The review was primarily targeted toward breast and epithelial tissue, so specific searches were done to investigate these matters in detail. It seems possible that specific searches toward other organs and tissues would result in an even more extensive collection of original works of interest. Also, many additional results were retrieved when using the last query (“quantitative magnetic resonance imaging”) instead of the abbreviation (qMRI). It could suggest that using the full names of technologies in queries might be a good practice. Unfortunately, in this case, it resulted in 228 positions either not being related to relaxometry at all (interpreting only “magnetic resonance imaging” probably without a match for “quantitative”) or involving the use of contrast agents (about 42% of 228). The rest of the publications did not meet the other requirements, leaving only two papers seemingly relevant: one about breast cancer-related lymphedema (BCRL) and the other one (discarded) based on human cell culture and rat xenografts.
The Preferred Reporting Items for Systematic reviews and Meta-Analyses (PRISMA) diagram (45) was included to provide an overview of the search process and is presented in Figure 2. The diagram shows results obtained after using the initial set of queries listed in point 2.4 and results from the query “quantitative magnetic resonance,” which was added later. No automation tools were used to perform the identification or screening of retrieved publications.
4. Literature review
4.1. Reviews and systematic reviews so far
Five reviews that meet the search criteria have been identified (46–50). The first one summarizes current techniques of T1 and T2 time calculation at a magnetic field of 3T. It also reports T1 and T2 values for different tissue types—white/gray matter, CSF, muscle, myocardium, fat, and others. The authors describe multiple aspects to consider when calculating relaxation constants, such as signal noise, partial volume effects, or magnetic field inhomogeneity as sources of large differences between reported T1 and T2 values for different tissues.
Another review has been mentioned as a reference in (46), related to methods of calculation of T1 (51). It is not related to tissue classification and is dated outside the chosen time range (2000–now), but it provides a complex overview of the literature describing approaches up until 1999. It might be of interest to those investigating differences between T1 times acquired with different techniques.
Wolf et al. (47) presented a review of relaxation time analysis in kidneys, reporting multiple studies and their results regarding both longitudinal and transverse relaxation. Basic qMRI principles and sequences used for renal imaging are mentioned. Multiple factors affect possible results, such as fasting, hydration or oxygenation level, modulating diuresis speed, and fluid retention in necrotic tissue. Such factors are highly specific and do not apply to the imaging of most other organs. In general, the authors conclude the potential usefulness of renal qMRI, although it is strongly susceptible to physiological and pathological alterations, which should always be accounted for.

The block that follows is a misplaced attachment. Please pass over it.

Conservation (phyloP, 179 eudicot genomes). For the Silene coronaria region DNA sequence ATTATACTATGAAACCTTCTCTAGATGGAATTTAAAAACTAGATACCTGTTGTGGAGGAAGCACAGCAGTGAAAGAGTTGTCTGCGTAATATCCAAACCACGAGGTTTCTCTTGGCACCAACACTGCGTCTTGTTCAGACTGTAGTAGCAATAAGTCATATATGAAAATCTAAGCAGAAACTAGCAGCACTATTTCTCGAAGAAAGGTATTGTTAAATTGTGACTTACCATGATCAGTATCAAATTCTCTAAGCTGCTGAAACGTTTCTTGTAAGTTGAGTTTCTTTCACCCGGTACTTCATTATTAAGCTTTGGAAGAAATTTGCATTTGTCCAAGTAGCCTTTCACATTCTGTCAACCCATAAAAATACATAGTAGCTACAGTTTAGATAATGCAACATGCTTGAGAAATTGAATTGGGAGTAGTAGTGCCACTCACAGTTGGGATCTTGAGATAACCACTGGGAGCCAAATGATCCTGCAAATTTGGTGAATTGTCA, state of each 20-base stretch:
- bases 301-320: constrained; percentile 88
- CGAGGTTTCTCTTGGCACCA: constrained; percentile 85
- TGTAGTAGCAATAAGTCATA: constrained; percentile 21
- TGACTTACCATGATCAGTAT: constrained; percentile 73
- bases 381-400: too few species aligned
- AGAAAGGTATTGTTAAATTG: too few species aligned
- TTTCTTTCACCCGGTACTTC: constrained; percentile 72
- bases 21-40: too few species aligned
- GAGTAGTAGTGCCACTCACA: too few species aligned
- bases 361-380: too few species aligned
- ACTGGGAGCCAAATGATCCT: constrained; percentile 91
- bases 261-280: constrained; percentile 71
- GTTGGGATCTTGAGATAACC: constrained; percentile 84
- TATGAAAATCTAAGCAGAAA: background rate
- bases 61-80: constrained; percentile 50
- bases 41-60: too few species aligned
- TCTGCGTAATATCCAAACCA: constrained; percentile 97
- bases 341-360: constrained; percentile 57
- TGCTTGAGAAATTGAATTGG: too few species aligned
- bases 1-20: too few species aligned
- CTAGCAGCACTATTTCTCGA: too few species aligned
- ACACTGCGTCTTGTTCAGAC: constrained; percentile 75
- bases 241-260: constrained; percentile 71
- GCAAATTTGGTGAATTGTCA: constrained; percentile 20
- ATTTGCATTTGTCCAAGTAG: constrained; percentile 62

For cartilage degradation studies, a review has been published (50) that investigates the impact of preexamination activity and exercise on the results of T2 measurement. The review shows that activity might cause water particle movement in cartilage, which affects its relaxatory parameters. Thus, pre-scan procedures should be implemented to reduce patient movement, as it could be a source of variability in T2 values obtained by different teams.
The last review, published in two parts, provides complex information about current cardiac imaging standards concerning T1 estimation. The authors summarize methodological aspects of myocardial T1 and ECV, such as sequence choice (with MOLLI or SASHA being the most popular ones) or motion correction. It is emphasized in the paper that precise comparisons between studies are possible when the same protocols are being used to obtain results. Due to that fact, T1 analysis has a significant supportive value in cardiac studies, but it cannot be used as a standalone diagnostic parameter.
4.2. Original publications
The number of relevant sources retrieved was not high but sufficient to draw basic conclusions on the use of relaxation times in diagnostics and tissue differentiation. Based on the material, it can be seen that relaxation analysis is practiced more often on some tissues than others. Most of the 59 publications (25%) were dedicated to the nervous system, particularly the brain. qMRI was also frequently used when studying connective tissues, such as cartilage (17%) or muscle tissue, including myocardium (22%). Another 10% of studies treated the liver. Studies dedicated to quantification of other tissues and organs (breasts, prostate, kidneys, and others) were encountered sporadically when using queries 1–3 (see Search strategy), as shown in Figure 2. Queries formulated specifically to retrieve breast-related studies allowed us to identify a higher number of valuable articles (Figure 3).